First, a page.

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Famously Mmediocre Generals

Discussion in 'World History' started by onejayhawk, Jul 6, 2007.

  1. privatehudson

    privatehudson The Ultimate Badass

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    Nelson shouldn't be held responsible for the decisions of his political masters. Parker's orders were to frustrate the Armed Neutrality, by force if necessary. Once negotiations broke down Nelson's job was to bring that force into play and finish the fighting with as little bloodshed as possible. If that meant threatening to launch fire ships at them to force a surrender then so be it. If it meant actually carrying out that threat then the responsibilty lies as much with the apparently surrendered ships as it does with Nelson.
     
  2. Verbose

    Verbose Deity

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    And that was exactly what the French Admiral François Paul de Brueys d'Aigalliers had tried.

    He wasn't a bad match for Nelson either; while a nobleman by birth he started out as a common sailor as thirteen years of age. Napoleon noticed him after he had run circles around the Venetian navy, and put him in charge of the naval side of the French campaign to Egypt. If Nelson missed his squadron in transit to Egypt, it might as well be said it was because de Brueys did a good job.

    He knew the RN would try to break thorugh his line of combat in an open sea engagement, which was why he positioned his fleet with the beach behind it, making that kind of break-through impossible. The flaw was that the French flagship, the 120-gun, l'Orient lay so deep in the water the entire line had to be positioned far enough from the shore Nelson could sneak a couple of his 74's in behind the French line. To even attempt that Nelson had to be able to spot the opportunity, and have the balls to exploit it by changing his MO.

    I'd say de Brueys was more than half decent, but Nelson was better.

    During the battle de Brueys, already wounded twice, commented the situation with the phrase: "A French admiral should die on his quarterdeck", which he did as l'Orient blew up.
     
  3. privatehudson

    privatehudson The Ultimate Badass

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    Good points Verbose, and more evidence that Nelson was not merely "lucky". No-one should blame the French commander, he did as you said his best, he was just unfortunate that his best was nowhere near Nelson on form. Just about the only real element of luck involved could be the wind, which blowing from the North prevented the unengaged French ships from coming to the aid of those in battle.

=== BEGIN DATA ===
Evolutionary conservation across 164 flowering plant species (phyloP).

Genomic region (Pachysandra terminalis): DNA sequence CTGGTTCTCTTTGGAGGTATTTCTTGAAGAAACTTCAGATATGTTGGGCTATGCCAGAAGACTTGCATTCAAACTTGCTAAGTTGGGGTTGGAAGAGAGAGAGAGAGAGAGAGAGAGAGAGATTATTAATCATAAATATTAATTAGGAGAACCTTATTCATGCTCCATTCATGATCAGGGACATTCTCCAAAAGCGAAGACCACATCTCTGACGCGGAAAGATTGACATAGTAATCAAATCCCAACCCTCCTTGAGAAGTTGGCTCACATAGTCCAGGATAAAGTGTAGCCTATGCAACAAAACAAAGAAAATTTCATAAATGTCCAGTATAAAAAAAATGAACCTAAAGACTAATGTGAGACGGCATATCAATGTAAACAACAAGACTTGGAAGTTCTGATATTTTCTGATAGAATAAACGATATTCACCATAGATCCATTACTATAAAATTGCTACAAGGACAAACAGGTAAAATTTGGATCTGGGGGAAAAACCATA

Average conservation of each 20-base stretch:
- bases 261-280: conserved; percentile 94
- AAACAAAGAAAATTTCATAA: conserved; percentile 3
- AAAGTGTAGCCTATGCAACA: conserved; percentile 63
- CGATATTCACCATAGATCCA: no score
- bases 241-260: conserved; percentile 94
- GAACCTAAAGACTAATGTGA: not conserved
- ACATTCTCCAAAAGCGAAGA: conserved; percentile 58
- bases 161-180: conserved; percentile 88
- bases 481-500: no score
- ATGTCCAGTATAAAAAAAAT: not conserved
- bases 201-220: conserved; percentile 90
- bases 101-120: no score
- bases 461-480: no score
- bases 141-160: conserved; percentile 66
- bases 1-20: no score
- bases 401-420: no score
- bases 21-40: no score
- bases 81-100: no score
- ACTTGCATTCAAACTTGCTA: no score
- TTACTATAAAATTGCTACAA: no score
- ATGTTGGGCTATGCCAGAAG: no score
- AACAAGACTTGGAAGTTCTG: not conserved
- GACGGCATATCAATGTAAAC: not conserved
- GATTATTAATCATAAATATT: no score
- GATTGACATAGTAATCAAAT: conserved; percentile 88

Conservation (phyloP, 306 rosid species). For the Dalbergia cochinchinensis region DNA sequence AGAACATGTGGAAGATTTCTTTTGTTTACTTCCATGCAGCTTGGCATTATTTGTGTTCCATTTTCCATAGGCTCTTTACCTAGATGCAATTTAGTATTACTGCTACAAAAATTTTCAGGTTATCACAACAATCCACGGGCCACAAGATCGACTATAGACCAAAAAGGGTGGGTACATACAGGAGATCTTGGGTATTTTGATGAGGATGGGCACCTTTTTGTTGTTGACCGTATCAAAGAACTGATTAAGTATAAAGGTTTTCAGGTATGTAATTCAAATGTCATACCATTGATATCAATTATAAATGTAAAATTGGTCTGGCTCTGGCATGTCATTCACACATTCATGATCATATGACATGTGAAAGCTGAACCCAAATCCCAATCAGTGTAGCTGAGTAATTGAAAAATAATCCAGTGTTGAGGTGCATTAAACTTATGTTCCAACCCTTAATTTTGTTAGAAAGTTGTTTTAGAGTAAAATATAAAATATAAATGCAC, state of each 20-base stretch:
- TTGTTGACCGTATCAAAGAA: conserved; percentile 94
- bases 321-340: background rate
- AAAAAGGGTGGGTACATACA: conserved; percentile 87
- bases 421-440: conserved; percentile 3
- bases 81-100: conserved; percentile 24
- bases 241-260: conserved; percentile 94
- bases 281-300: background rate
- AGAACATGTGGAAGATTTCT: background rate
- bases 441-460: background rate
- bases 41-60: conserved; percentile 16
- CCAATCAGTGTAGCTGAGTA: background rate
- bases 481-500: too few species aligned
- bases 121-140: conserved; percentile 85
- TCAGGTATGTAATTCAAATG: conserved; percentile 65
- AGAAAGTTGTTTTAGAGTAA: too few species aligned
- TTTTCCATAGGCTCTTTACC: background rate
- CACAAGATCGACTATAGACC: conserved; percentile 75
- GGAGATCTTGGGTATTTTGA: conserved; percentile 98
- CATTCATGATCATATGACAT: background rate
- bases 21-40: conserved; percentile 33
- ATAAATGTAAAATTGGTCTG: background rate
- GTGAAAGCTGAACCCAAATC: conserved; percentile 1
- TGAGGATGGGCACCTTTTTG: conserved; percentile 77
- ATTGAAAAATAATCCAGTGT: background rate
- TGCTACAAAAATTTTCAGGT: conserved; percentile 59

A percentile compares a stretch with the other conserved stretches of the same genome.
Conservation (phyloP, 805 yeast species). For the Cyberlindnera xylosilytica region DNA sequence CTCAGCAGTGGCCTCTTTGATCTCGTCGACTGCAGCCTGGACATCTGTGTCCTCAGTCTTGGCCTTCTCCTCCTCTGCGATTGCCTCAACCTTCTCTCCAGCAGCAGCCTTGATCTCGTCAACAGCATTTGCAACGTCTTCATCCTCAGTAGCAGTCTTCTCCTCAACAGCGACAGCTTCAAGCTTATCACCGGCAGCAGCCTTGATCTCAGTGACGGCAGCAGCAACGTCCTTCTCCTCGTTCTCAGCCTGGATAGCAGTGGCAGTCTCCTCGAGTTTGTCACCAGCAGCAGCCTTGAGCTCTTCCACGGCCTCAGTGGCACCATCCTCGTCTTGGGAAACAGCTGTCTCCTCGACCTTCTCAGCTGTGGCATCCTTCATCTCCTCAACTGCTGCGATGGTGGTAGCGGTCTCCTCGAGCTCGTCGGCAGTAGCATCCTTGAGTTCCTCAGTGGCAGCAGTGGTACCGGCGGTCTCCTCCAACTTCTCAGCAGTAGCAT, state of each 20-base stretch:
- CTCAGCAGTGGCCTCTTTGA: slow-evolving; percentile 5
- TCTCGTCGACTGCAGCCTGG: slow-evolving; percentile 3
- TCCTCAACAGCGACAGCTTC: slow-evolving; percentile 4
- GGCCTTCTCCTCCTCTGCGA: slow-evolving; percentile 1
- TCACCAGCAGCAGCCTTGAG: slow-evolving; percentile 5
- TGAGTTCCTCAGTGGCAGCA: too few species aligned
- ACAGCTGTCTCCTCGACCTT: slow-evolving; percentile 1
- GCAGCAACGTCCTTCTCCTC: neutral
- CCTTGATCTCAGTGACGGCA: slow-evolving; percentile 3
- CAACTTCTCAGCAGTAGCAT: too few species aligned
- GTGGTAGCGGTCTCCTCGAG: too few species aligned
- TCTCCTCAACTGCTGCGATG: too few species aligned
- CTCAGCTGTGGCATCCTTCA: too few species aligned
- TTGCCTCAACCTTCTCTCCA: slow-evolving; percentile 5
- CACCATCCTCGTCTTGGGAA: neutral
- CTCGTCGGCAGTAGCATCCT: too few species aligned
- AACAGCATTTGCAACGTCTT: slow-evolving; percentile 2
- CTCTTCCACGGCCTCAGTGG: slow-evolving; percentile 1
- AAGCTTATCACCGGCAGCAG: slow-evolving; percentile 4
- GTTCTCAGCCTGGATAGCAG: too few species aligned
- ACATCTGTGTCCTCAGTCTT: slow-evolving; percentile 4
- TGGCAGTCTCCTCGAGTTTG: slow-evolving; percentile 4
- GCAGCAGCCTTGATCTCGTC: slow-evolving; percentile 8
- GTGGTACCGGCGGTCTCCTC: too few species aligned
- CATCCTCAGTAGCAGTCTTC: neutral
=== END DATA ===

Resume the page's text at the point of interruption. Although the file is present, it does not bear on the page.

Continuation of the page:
4. Nylan

    Nylan Characters Welcome

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    Indeed he did and he is a brilliant general, but I've gone through a number of Napoleon's battles, and I think he's better. Not largely, but he was. Its also common knowledge that he would have won against Wellesley had he committed his Imperial Guard sooner, which he almost did.



    EDIT: The only thing I'll point out about Nelson is that Trafalgar can't be pointed to as the end-all "Nelson is amazing" battle, although he did come up with a brilliant stragey for it. The reason for this is that Villeneuve was utterly incompetent and handed Nelson the victory.
     
  5. Case

    Case The horror, the horror

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    Yeah, but they were unable to get that information to him. Nelson was greatly hampered by the RN's lack of frigates for scouting and communications and had to rely on guess work - which eventually proved right and lead to his great victory at the Nile.

    While Villeneuve was hardly a naval genius, he was no incompetant. He successfully evaded the British blockade of Toulon, led his fleet accross the Atlantic in near record time and united with other French and Spanish fleets to meet Napolean's unrealistic deadlines. These are no small achievements, and Villeneuve may have been the best Admiral the French had at the time.
     
  6. Cheezy the Wiz

    Cheezy the Wiz Socialist In A Hurry

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    I think he gets that rep because he was run-up for trying to assasinate Der Furher. I can see the romantic notions, too, it's much cooler to fight "The Desert Fox," former head of the dangerous"Ghost Brigade," but now the notorious "Afrikakorps." Very cool, almost Tolkein-ish. Almost.
     
  7. Hornblower

    Hornblower Cry Havoc!

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    The criticism of Nelson for taking advantage of a situation on the battlefield is astounding.